In her 1987 article “Mama’s Baby, Papa’s Maybe: Mama’s Baby, Papa’s Maybe: An American Grammar Book,” Black feminist theorist Hortense Spillers wrote that “the cost of Americanization, of equality, is to forget.” If this is so, what is the price paid for forgetting? After all, memory is an issue of national concern. Who and what we choose to honor with remembrance often reveals a society’s true foundation, and as factions form around some of America’s most controversial statues, we’re witnessing the issue of public memory firsthand. Public monuments are meant to affirm the importance of historical figures, events, and landmarks, and their erection and removal have inspired nationwide controversy.
The 2015 mass shooting in which nine African Americans were murdered in a Charleston church by white supremacist Dylann Roof spawned intense debates over Confederate statuary. Since then, following a series of protests and local ordinances, more than 110 Confederate monuments have been removed across the United States. Protestors have also successfully advocated for the removal of statues dedicated to J. Marion Sims, the purported “father of gynecology” who used enslaved women as test subjects, and Confederate Commander Robert E. Lee. But as Americans grapple with the propriety of publicly honoring the nation’s sins and sinners, little room has been left to imagine new statuary.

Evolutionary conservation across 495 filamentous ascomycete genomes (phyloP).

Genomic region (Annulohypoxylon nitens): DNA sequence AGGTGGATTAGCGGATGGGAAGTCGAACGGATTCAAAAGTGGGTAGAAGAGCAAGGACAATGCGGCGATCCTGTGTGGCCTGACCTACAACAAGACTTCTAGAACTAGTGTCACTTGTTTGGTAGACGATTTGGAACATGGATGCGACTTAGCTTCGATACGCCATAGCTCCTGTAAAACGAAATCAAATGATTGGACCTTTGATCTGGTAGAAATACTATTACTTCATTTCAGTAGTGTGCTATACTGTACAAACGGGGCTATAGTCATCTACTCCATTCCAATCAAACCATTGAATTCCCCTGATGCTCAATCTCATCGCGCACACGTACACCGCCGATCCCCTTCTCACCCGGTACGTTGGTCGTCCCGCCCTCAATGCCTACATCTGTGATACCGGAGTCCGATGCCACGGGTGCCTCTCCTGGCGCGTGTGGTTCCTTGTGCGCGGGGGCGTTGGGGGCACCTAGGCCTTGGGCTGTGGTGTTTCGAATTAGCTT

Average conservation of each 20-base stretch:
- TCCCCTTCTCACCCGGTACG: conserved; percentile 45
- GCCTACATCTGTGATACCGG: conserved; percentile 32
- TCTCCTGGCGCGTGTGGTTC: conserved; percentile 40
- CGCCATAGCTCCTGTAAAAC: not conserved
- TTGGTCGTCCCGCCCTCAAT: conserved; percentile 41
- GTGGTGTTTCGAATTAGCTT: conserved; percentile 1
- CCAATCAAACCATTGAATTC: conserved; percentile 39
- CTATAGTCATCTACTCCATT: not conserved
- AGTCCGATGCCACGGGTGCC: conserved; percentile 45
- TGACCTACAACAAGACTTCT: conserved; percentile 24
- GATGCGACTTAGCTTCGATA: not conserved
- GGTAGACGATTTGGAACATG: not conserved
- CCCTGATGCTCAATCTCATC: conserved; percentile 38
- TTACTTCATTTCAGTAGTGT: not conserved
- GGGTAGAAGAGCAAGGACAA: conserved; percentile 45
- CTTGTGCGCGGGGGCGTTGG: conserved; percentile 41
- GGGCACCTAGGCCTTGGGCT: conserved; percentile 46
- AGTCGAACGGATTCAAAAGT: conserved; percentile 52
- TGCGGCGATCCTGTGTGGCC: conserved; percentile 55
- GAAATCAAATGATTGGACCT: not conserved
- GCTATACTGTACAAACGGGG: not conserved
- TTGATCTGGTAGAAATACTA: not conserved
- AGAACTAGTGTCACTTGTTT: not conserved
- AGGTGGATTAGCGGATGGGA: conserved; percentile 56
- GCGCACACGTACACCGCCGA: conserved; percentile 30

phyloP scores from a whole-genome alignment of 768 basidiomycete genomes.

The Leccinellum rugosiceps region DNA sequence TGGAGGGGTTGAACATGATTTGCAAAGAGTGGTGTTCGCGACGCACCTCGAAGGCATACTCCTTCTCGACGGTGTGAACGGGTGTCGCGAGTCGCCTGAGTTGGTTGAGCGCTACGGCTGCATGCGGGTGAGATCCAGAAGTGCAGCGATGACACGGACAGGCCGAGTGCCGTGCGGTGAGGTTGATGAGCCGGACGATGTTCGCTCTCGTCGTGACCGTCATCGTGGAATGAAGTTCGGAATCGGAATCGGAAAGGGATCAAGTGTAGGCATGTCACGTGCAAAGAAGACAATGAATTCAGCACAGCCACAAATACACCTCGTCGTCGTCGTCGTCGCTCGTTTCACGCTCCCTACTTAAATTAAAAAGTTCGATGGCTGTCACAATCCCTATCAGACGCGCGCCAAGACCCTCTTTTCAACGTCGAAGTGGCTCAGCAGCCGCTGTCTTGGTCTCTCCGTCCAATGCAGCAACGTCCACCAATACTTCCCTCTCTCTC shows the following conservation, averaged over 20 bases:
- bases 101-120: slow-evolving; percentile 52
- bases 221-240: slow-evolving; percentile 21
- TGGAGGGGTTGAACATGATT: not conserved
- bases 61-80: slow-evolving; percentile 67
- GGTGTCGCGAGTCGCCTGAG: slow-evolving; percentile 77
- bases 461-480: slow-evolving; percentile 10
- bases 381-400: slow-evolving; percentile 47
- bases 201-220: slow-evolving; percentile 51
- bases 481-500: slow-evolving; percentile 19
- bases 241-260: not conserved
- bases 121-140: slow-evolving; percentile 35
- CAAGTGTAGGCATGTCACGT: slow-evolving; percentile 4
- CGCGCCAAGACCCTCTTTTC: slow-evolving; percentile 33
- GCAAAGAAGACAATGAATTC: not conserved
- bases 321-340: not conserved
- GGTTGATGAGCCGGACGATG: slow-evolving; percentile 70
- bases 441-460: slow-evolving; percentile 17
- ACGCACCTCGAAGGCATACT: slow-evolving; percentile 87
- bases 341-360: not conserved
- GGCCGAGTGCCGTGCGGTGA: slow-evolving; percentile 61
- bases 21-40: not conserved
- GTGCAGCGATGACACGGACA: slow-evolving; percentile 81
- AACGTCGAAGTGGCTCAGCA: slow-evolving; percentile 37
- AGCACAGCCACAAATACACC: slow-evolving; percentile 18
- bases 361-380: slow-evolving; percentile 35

There are a limited number of monuments in the United States that honor women (of any race) and nonwhite people (of any gender). In 2011, the Smithsonian Art Inventories catalog found that of 5,193 outdoor monuments, only 394 honor women. And in an already unjust landscape, Black women face an uphill battle in being publicly memorialized.